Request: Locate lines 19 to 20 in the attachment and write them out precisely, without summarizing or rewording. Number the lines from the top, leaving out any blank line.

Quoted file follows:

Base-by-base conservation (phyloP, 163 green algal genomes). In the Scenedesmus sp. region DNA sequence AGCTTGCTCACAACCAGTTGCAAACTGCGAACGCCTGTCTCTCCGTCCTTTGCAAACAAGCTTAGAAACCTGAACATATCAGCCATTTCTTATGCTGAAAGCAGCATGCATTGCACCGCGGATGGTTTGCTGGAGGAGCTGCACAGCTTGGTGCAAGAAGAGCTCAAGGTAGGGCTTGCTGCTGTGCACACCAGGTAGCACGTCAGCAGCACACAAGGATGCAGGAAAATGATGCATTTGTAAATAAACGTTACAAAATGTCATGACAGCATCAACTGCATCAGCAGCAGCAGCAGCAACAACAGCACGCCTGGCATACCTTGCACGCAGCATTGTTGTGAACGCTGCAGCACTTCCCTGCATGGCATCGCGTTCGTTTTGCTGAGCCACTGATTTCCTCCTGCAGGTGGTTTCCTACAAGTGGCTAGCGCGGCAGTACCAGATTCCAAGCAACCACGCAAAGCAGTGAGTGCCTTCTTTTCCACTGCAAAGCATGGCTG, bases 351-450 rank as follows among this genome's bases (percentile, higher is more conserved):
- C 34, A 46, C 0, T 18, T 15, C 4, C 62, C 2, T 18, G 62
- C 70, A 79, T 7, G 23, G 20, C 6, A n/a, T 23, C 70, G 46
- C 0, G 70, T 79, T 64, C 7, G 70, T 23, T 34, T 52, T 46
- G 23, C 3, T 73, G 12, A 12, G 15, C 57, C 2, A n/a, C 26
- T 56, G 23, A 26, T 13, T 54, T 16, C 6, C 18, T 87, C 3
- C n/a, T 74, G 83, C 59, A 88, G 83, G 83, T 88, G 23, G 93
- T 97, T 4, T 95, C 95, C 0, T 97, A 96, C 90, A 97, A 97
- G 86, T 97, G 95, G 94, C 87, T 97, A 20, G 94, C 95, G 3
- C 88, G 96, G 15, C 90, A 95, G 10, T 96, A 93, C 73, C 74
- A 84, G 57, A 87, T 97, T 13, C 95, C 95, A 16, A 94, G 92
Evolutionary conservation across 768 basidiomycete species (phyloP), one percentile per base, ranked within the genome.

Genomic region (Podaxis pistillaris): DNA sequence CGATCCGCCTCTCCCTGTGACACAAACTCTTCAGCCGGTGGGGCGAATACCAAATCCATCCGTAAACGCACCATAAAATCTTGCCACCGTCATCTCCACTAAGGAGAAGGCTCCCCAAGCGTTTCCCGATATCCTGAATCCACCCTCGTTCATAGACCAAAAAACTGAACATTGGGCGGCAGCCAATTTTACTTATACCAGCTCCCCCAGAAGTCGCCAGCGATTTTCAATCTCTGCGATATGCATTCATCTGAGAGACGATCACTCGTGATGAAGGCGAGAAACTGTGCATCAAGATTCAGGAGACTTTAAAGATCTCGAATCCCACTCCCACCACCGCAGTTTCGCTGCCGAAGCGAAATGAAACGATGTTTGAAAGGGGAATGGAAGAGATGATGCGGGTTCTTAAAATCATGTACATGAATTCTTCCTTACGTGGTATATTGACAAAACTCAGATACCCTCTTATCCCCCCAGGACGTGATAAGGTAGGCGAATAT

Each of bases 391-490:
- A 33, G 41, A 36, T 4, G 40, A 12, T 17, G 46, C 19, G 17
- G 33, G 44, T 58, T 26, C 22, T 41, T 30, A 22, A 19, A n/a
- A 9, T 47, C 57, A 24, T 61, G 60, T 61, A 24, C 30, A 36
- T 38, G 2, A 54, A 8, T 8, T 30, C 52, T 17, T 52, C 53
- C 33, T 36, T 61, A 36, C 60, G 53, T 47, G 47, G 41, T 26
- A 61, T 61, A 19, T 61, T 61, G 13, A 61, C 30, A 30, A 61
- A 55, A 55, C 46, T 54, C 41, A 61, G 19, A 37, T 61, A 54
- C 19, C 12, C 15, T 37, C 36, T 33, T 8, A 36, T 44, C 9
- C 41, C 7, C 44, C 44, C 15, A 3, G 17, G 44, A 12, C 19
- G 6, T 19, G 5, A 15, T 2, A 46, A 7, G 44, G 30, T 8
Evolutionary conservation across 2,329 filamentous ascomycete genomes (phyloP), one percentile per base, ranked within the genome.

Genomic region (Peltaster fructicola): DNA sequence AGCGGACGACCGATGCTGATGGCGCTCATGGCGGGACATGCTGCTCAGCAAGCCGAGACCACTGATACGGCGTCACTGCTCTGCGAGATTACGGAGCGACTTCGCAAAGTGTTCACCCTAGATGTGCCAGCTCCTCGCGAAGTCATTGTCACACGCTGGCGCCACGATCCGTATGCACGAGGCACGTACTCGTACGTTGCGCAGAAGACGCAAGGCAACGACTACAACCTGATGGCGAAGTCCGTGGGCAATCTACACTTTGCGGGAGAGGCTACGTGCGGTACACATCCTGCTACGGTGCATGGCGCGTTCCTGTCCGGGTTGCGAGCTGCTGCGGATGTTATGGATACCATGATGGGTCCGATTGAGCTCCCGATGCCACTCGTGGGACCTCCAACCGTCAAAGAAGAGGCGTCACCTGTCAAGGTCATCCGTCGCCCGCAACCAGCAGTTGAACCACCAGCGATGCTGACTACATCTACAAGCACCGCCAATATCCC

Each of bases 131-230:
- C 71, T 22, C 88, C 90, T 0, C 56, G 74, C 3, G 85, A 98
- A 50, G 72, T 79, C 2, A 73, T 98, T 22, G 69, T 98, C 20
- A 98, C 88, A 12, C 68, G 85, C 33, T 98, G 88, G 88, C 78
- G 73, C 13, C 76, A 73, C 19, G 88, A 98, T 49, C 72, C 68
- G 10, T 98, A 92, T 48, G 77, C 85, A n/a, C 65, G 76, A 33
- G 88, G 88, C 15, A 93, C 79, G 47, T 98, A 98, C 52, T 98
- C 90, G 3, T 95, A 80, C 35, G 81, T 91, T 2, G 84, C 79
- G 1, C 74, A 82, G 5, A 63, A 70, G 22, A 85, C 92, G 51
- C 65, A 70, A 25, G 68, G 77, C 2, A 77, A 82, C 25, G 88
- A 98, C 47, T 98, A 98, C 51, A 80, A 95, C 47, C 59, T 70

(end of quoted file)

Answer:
- C 33, T 36, T 61, A 36, C 60, G 53, T 47, G 47, G 41, T 26
- A 61, T 61, A 19, T 61, T 61, G 13, A 61, C 30, A 30, A 61